You are looking at the fastest and quickest all-motor LS-based car in the country. With a factory chassis, there is none faster. In Memphis, it ran an 8.58 at 158.7 mph with a 1.27 60-foot (weighing 3,500 lbs). In fact, this car is so important that it is almost a celebrity around the racing world, with a slew of past features in magazines that hardly ever turn an ear to the LSX racing world. But, what really makes this car special isn't what it has done on the track, but what it has done to people's lives. This car has launched careers and helped educate a slew of now well-known LS-based mechanics, tuners, engine builders, and shops. And this is accomplished by building, racing, and breaking records in real cars, built and maintained by the students of the School of Automotive Machinists. So let's take a look inside and see what makes this car, and its students, stay on the top of the LSX game.
Beginning all the way back in 1999 when, interestingly, this car started out as a stock six-speed Camaro, which was purchased by Judson to act as a rolling testbed for his students. In 2000, Judson teamed up with Hot Rod magazine, to begin teaching the world and, more importantly, his students what it would take to build a serious LS1 racer. Remember, this was 10 years ago and the students of SAM managed to run well into the 11s, eventually running a 10.80 on the stock bore LS1, which was a truly impressive feat. It was in July 2001 that Hot Rod asked, "Can 9-second naturally aspirated runs be far off?" Indeed, they were just around the corner. In February 2002, the Camaro clicked off another record-breaking time of 9.96 at 136 mph. This was done with a re-sleeved LS1, measuring 418 cubic inches, and ported LS6 heads (done at SAM). As time marched on, the combo was tweaked again and in 2004 the powerplant grew to 427 cubic inches, with a new set of sleeves to handle the 4.125-inch pistons. The students worked and tuned on the car, sending it deep into the 9s with a best of 9.17. With 8-second runs on the horizon, the students at SAM decided to build an entirely new engine to get there. In 2007, the 427ci C5R race block was chosen, along with a set of C5R cylinder heads and a Beck sheetmetal manifold. At the inaugural LSX Shootout, the SAM Camaro qualified #1 with a 9.04 and weighed in at 3,375 lbs. However, drivetrain problems kept them out of the winner's circle. That fall the students took the car out for some test runs. The Camaro reset its own record, rocketing down the track in 8.75 seconds at 153 mph. For 2008, the School switched to a slick dual throttle body setup, but yet again drivetrain problems kept the record-setting car from showing its full potential. And with that, the SAM students decided it was time to set the car to kill.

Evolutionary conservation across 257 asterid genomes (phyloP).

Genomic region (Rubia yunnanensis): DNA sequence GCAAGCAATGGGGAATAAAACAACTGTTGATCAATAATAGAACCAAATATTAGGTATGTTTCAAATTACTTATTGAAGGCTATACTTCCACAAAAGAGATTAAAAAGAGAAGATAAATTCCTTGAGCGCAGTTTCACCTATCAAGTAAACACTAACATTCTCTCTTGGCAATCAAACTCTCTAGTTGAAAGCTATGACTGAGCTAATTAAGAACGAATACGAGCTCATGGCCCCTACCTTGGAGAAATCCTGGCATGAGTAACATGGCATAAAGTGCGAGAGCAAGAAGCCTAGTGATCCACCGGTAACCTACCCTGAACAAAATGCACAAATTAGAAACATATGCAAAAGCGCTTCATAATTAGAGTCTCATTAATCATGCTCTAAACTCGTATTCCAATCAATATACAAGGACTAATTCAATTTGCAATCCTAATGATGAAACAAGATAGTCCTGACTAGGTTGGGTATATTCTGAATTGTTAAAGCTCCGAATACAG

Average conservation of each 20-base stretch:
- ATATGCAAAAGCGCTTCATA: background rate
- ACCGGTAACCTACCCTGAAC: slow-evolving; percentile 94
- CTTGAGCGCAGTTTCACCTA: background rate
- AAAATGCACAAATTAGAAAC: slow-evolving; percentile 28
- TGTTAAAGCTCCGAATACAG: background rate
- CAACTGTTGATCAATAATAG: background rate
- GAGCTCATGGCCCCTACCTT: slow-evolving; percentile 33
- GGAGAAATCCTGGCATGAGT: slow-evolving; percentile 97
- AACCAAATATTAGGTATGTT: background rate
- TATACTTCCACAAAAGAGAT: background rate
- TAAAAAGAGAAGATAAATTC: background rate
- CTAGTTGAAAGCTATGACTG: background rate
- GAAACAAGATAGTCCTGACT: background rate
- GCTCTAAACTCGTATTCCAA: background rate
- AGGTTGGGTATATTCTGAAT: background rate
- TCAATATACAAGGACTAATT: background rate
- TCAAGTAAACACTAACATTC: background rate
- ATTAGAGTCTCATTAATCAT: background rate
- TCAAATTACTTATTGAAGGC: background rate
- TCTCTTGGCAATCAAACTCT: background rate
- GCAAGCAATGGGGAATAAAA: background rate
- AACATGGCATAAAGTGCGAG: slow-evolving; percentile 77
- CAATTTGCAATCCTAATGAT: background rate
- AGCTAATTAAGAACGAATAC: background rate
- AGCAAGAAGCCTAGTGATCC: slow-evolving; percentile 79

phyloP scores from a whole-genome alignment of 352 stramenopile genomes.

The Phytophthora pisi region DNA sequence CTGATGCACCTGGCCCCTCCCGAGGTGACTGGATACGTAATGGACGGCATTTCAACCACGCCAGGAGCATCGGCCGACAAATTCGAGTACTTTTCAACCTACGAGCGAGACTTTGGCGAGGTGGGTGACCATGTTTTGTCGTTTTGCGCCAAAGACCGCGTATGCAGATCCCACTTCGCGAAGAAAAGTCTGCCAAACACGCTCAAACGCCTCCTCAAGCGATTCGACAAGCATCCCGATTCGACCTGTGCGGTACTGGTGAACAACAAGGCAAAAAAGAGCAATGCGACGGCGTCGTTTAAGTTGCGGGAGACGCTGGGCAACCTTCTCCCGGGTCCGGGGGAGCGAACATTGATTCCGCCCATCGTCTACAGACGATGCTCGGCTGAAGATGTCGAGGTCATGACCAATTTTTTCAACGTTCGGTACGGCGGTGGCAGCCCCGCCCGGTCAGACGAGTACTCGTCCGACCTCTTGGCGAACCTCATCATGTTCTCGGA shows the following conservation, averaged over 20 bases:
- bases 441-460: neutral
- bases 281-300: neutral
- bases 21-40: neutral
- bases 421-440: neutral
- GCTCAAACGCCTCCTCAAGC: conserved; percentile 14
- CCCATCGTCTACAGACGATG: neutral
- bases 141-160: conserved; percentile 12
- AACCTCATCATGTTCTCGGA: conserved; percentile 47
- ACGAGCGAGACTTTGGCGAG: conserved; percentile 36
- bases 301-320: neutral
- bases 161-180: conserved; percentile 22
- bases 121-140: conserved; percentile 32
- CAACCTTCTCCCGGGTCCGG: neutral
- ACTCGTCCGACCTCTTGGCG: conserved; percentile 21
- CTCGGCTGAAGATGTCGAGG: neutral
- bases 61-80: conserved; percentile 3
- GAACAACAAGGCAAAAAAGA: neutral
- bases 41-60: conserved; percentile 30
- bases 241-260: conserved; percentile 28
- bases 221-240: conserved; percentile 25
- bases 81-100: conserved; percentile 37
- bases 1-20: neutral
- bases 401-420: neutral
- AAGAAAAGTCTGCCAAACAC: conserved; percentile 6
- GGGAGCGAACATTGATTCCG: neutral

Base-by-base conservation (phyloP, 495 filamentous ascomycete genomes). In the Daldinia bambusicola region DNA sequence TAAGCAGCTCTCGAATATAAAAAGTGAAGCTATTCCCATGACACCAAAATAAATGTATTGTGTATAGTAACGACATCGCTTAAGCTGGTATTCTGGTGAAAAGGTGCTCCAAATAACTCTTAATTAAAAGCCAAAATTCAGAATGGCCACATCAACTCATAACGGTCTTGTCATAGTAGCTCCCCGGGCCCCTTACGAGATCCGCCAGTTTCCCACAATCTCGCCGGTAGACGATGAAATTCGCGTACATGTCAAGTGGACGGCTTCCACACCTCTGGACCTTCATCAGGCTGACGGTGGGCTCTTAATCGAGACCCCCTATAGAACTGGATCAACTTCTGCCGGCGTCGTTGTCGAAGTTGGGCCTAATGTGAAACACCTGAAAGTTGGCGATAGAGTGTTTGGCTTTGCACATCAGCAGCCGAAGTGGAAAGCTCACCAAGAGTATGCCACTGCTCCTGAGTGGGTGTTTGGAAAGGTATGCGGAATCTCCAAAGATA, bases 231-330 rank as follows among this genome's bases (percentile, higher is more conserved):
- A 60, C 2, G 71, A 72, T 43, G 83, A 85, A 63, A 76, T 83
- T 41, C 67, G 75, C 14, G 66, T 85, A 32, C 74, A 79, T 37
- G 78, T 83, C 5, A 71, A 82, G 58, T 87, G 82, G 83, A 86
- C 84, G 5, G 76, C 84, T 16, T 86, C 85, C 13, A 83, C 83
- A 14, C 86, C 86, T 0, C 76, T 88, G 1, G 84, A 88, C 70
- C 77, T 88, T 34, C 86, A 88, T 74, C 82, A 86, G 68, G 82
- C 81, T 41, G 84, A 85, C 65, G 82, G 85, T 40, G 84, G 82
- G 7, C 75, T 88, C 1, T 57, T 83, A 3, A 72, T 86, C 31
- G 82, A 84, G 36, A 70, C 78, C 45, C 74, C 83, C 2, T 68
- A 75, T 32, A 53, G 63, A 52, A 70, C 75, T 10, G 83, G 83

Believe it or not, the next part of the journey starts with a carburetor. Well, we should say it started with parts of a carburetor. You see, to make over 1,000 all-motor-horsepower, you need first to consume a massive amount of air, so much so that SAM had to actually build its own throttle body, beginning with a Braswell 7825 main body. The students then cut it down, drilled it out, and filled it up, turning it into one of the best-flowing throttle bodies ever made. As the throttle is cracked, a ton of air begins to fill a massive Beck sheetmetal intake manifold, which is bolted atop a pair of CNC-ported C5R heads. Tucked inside the tight chambers of these heads are a set of massive 2.190 intake valves, which are actuated by a set of Jesel 1.85:1-ratio roller rockers, commanded by a top-secret, custom ground Comp Cams solid roller camshaft with 0.540 inch of lobe lift. As air enters the cylinder it is met by a rather large, extremely fast-moving Wiseco piston, which has been specially built to bring compression to a staggering 16:1 ratio. A lightweight titanium pin is the only thing holding the slug to the GRP aluminum rod, which is spun around a custom Sonny Bryant 4.000-inch billet crankshaft. All of these pieces have been balanced, tweaked, and massaged to sustain high rpm and they all sit in an LSX block, which has been treated with the same attention to detail. Since oiling is always a priority in a build of this caliber, it was decided to dry sump the engine, using a five-stage Barnes pump to supply the pressure from a Moroso oil tank and a solid billet oil pan from Katech. Exhaust is handled by a pair of American Racing long-tube headers, which are muffled by a pair of 3.5-inch Flowmaster mufflers.